I have always had trouble working in a group with other women.
I wish that wasn’t true because it really is such a cliché, this idea that a group of women can’t get along for more than a few days or that we’re all always in some sort of passive aggressive competition with each other. And I still don’t think that’s true for all women but it’s certainly been true for me. For whatever reason, I seem to bring out the cattiness in certain people and, being the Irish lass that I am, it’s next to impossible for me to truly let anything go. I remember every smirk, every eye roll, and every piece of innuendo that I’ve ever suspected was whispered behind my back. It probably doesn’t help that I tend to be ultra-competitive about — well, about everything. That’s why I’m sometimes jealous of the way that men can apparently compete each other without taking any of it personally or even that seriously. Men can compete and remain friends with no hard feelings and I have to admit that I’ve never quite understood how they manage to do that. Again, I wish that wasn’t true because it really does play into the stereotypes and clichés that men have used to keep us “in our place” for centuries.
I found myself thinking a lot about my competitive nature as I watched Raze, the debut film of director Josh C. Waller.
In Raze, a centuries-old secret society has kidnapped 50 women and imprisoned them in an underground prison. As the leaders of the organization — the cadaverous Joseph (Doug Jones) and the deceptively maternal Elizabeth (Sherilyn Fenn) — explain, the women will spend the next two weeks fighting each other. Each fight will be to the death until only one is left alive. If the women refuse to fight, their loves ones will be murdered. If one of the women loses her fight, her loves ones will be murdered. The only way for the women to save their loves ones is to be the lone survivor.
Since the movie opens with the tournament in progress, we only get to meet a handful of the women who are literally fighting for their lives. Jamie (Rachel Nichols) was kidnapped from a bar after she made the mistake of telling a handsome stranger that she wanted to be a kickboxer. Teresa (Tracie Thomas) is fighting to save her husband’s life. Cody (Bailey Anne Borders) spends all of her time in her cell crying but still turns out to be a surprisingly efficient killer. Pheobe (Rachel Marshall) is a sociopath who, alone of all the women, is actually enjoying the tournament. And then there’s Sabrina (Zoe Bell), a former soldier and POW who is fighting to protect the daughter that she’s never met.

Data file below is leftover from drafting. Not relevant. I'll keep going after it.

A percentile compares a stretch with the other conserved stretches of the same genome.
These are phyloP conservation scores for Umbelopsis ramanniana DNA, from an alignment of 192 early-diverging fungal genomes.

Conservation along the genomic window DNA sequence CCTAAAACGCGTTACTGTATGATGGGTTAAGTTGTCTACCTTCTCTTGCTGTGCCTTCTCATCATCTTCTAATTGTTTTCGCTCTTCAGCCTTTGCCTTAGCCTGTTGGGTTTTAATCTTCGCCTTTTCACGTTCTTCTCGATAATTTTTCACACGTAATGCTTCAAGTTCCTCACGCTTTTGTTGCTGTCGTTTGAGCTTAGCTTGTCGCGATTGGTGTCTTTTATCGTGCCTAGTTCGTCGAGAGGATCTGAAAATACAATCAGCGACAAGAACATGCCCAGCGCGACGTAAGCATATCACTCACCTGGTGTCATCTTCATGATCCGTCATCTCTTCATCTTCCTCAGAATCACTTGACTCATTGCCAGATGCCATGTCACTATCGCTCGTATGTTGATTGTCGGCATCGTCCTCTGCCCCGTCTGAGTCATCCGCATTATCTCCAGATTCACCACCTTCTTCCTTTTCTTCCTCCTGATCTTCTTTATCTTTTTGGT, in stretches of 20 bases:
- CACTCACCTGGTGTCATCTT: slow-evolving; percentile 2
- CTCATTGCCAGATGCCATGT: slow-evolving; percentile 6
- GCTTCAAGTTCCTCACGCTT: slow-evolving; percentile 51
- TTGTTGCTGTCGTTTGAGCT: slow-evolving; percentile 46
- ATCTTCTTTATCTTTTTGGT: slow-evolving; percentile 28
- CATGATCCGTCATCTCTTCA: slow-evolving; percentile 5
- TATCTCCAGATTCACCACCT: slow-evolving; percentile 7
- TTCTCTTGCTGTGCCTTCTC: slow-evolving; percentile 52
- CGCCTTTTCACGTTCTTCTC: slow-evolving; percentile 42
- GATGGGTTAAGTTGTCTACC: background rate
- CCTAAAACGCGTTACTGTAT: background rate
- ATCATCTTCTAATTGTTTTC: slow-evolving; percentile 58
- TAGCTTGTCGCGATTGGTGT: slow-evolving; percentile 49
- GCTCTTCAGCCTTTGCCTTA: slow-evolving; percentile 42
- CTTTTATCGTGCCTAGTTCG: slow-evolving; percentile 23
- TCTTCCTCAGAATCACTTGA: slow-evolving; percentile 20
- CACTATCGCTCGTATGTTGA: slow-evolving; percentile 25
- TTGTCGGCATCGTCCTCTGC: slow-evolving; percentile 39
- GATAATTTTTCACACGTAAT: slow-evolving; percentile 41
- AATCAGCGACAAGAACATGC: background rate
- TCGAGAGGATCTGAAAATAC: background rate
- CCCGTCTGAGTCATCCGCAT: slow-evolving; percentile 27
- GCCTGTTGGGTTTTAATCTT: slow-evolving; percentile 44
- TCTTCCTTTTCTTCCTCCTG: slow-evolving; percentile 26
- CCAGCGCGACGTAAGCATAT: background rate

Probably the first thing that I should tell you about Raze is that it’s a violent film. It’s not just that there’s a lot of fights in the film. It’s the fact that those fights are so well-choreographed and the film’s cast so throws themselves into both their characters and the action on-screen that the violence feels real in a way that most film violence does not. I don’t think I’ve ever winced as much and as often as I did while watching the fights in Raze because I found myself feeling each blow and each kick. There are a lot of fights in Raze but they never feel repetitive because the viewers has an emotional stake in each and every one of them.
Thematically, Raze makes an attempt to turn the tournament into a metaphor for the battles that women have to fight every single day. Elizabeth and Joseph both assure the women that the tournament’s champion will come out of the ordeal as a stronger and more independent woman. It’s an idea that the film doesn’t explore as thoroughly as I would have liked but it’s still an interesting concept that made Raze a bit more thought-provoking than the usual genre piece.
Personally, I like films where women get to kick ass. That’s why I’ve been always been willing to watch the Underworld and Resident Evil films, despite the fact that most of them kinda sorta suck. That said, I prefer films where women get to beat up men and zombies to films where women beat each other to death. On the surface, Raze has a lot in common the “women in prison” films that Roger Corman produced back in the 70s. The main difference is that, in the Corman films, characters like Sabrina and Cody would never have consented to killing another woman. Instead, they would have teamed up with Pam Grier and taken down the Man.
Raze is a lot better than you might expect but it still definitely could have used Pam Grier.
Wow, you got to see Raze before me. This is one film the last couple months I’ve been trying to watch.
It’s true that men can compete with each other and not take things personally, but that depends on who the competitors are. Most of the time the spirit of camaraderie is part of the competition, but then there will always be the annoying know-it-all and misplaced arrogance some competitors bring to the table that makes not taking it personal very difficult.
Hey, any movie would be better with Pam Grier in it, right?
Pingback: Film Review: Diary of a Hitman (dir by Roy London) | Through the Shattered Lens
Pingback: The Things You Find On Netflix: Paradox (dir by Michael Hurst) | Through the Shattered Lens